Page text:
“ brownbags were a tremendous academic environment that helped socialize me to being an intellectual”
Keith D. Robinson
Assistant Professor, Population Research Center, University of Texas at Austin.
I am currently working in Austin, Texas which is a wonderful place to live. I spend much more time outdoors than I did in graduate school running and biking. My wife Isabelle works just a few blocks from our place and either walks or bikes to work. We thoroughly enjoy our lifestyle in Austin. The southern location of the city, as well as the highly efficient airport has allowed us to take easy trips to the Caribbean and Mexico in the short time we’ve been in Austin. We recently celebrated our one-year wedding anniversary with a trip to Aruba where we snorkeled, relaxed by the beach, and drove the entire island sight-seeing.
My research is broadly directed towards achievement disparities in K-12 education. Achievement gaps are considered a civil rights issue and remain a vexing problem for parents, schools, and policy makers. Gaps in standardized test performance, for example, have persisted for decades in multiple subjects and at all stages of K-12 schooling, and have had a profound negative impact on the life opportunities of children from minority and poor backgrounds. Since families and schools serve as the two primary contexts for educating children, my research has explored factors such as parental involvement, behavioral engagement in learning, prior academic achievement, and poverty as potential explanations for achievement disparities. Some of my more recent research has focused on the first year of formal school – in particular, examining the role of behavioral engagement in learning for explaining disparities in mathematics achievement between poor and non-poor children. Kindergarten is a critical time to examine these relationships given that achievement disparities begin early, tend to widen over the elementary years, and become increasingly difficult to close after kindergarten. Since early math skills have the strongest predictive power of later achievement compared to school-entry reading and attention skills, identifying potential mechanisms through which early achievement disparities are reduced will be a critical step in diminishing future disparities in high school graduation and dropout rates. In the long term, I am interested in understanding the macro and micro processes that shape children’s societal opportunities and achievement outcomes, and in doing so trying to identify what parents and teachers and can do to improve the educational lives of young people.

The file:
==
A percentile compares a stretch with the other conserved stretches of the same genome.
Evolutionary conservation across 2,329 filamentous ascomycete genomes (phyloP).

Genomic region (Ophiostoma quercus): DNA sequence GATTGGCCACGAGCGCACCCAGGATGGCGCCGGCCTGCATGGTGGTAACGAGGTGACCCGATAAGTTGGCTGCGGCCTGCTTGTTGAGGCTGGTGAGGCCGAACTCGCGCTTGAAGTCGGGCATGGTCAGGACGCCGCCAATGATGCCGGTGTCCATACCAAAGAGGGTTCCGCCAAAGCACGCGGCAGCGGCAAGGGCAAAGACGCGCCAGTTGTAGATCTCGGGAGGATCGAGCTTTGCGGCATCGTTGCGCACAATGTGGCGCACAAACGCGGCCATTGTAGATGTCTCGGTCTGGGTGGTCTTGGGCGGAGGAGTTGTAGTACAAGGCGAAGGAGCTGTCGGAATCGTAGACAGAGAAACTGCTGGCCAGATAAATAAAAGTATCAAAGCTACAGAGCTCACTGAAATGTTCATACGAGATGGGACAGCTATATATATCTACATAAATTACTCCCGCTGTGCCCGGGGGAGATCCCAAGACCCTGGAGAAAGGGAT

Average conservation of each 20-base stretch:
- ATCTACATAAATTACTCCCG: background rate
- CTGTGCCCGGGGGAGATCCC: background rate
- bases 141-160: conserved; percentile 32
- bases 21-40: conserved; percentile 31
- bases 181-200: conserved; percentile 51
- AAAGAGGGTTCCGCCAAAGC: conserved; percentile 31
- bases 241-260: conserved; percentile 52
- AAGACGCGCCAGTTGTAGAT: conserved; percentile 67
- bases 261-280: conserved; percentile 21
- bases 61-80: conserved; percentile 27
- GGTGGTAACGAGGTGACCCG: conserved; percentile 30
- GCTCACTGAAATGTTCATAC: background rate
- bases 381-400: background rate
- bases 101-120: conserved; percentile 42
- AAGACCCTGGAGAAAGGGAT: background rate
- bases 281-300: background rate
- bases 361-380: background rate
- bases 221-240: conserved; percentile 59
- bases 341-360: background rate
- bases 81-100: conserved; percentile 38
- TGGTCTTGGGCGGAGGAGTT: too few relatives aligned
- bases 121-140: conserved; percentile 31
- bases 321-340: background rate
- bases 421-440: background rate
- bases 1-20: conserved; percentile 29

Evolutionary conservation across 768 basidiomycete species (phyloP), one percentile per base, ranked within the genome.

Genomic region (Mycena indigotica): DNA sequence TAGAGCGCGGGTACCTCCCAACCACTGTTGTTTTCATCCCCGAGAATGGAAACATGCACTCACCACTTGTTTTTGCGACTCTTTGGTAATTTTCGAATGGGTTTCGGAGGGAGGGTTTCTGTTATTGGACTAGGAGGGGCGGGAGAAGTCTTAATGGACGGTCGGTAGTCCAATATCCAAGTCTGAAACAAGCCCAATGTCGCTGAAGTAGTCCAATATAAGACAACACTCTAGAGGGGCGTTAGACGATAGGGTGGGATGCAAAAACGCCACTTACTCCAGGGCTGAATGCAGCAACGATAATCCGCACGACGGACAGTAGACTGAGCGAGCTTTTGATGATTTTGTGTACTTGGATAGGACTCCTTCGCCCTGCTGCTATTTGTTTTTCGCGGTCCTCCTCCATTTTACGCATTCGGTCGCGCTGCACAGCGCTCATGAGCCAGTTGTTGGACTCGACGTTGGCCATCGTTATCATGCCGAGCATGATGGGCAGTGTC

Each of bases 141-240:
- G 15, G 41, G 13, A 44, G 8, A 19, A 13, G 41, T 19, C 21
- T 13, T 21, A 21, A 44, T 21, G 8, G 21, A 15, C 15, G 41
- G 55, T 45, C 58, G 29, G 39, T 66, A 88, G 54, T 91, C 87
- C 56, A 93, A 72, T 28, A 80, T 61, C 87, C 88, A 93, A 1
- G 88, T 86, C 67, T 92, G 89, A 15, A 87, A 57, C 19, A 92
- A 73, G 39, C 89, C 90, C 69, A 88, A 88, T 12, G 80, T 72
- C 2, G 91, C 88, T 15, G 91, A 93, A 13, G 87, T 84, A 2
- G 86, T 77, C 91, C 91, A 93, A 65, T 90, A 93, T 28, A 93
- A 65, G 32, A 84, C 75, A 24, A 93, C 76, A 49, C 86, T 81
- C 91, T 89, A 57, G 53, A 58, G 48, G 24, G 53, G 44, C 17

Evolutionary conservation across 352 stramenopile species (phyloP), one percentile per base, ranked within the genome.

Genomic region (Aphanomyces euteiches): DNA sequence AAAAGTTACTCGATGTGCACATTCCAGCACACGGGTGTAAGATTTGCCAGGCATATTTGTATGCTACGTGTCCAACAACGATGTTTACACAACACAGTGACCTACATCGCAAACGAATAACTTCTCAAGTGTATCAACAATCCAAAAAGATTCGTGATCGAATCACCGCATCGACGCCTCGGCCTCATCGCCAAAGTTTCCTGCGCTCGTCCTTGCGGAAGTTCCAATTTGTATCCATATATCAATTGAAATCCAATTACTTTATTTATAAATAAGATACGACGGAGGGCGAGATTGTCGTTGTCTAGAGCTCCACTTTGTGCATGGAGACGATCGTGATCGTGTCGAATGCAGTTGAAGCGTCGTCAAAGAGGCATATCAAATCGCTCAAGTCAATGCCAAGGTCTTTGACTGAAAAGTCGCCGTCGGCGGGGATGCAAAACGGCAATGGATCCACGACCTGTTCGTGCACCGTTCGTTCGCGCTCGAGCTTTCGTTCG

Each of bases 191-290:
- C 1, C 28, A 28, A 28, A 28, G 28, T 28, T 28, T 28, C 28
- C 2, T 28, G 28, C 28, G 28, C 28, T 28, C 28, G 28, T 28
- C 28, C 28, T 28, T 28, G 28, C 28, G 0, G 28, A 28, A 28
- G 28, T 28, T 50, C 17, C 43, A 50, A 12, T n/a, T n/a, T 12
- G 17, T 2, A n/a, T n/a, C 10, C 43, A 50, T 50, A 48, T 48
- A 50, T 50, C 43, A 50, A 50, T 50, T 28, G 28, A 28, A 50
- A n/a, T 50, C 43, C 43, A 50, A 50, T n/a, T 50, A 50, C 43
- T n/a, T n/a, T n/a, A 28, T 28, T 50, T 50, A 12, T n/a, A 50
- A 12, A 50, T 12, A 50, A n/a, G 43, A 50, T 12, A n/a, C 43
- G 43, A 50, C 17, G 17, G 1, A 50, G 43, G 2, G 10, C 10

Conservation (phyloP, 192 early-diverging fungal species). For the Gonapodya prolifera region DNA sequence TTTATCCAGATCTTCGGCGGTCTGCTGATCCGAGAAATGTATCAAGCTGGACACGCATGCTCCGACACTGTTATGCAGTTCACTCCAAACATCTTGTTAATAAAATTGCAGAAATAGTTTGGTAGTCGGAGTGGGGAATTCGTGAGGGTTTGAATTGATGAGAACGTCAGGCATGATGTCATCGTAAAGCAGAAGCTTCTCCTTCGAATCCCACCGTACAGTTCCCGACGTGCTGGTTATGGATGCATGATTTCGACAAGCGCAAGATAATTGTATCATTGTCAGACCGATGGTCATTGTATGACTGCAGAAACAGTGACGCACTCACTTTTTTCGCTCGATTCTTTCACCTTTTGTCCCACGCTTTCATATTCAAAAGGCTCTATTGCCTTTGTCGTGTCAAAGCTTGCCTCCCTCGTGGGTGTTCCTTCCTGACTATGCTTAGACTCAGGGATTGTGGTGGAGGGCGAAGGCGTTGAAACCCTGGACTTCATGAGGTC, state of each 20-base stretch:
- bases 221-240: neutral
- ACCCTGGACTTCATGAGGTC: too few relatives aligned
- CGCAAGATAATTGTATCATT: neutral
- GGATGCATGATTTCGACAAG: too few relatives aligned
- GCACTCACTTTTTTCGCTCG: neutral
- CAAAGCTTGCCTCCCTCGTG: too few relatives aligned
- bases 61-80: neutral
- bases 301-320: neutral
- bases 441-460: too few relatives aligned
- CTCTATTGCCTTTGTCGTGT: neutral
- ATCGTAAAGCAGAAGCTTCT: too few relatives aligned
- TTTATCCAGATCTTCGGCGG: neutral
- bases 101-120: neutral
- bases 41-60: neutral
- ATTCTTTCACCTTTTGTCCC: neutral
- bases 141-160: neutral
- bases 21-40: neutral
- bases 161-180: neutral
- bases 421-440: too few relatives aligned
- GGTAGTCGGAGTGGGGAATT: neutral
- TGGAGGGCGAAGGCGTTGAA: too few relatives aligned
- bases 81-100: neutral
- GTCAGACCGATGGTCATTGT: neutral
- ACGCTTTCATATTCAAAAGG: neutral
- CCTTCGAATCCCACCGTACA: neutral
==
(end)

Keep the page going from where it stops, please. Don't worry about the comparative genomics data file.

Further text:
PSC's Influence on Career
I am grateful to many of the PSC professors who influenced my scholarly thinking, abilities, and research agenda. Bill Axinn was especially influential in helping me think like a researcher. He spent a great deal of time showing me how to write a research article, how to conceptualize research problems, and how to find substantively interesting research questions. Scott Yabiku and Dirgha Ghimire were graduate students working for Bill who took me under their wing and provided me with important research training during my first two years at PSC. I worked with Yu Xie during my last two years before graduating and ultimately, he became my dissertation chair. He emphasized the importance of being careful in the methodological aspects of paper writing, and was incredibly influential in shaping my methodological thinking about educational issues. There were others who provided valuable mentorship along the way, including Bob Schoeni, Barbara Anderson, Pam Smock, and Jennifer Barber. All of these people provided the foundation for my career in academia.
Memories of PSC
I have so many memories of PSC. Some that stand out are the brownbag experiences. I learned so much from listening to the questions PSC members asked and the issues they raised. The brownbags were a tremendous academic environment that helped socialize me to being an intellectual. I also fondly remember the time I spent with people who became close friends of mine, and continue to be to this day. So much of our time together was spent at PSC near our cubicles, at lunch at the various restaurants on State Street, and at each other’s apartments. The relationships we formed at UM and the time we spent together are cherished memories I think about often.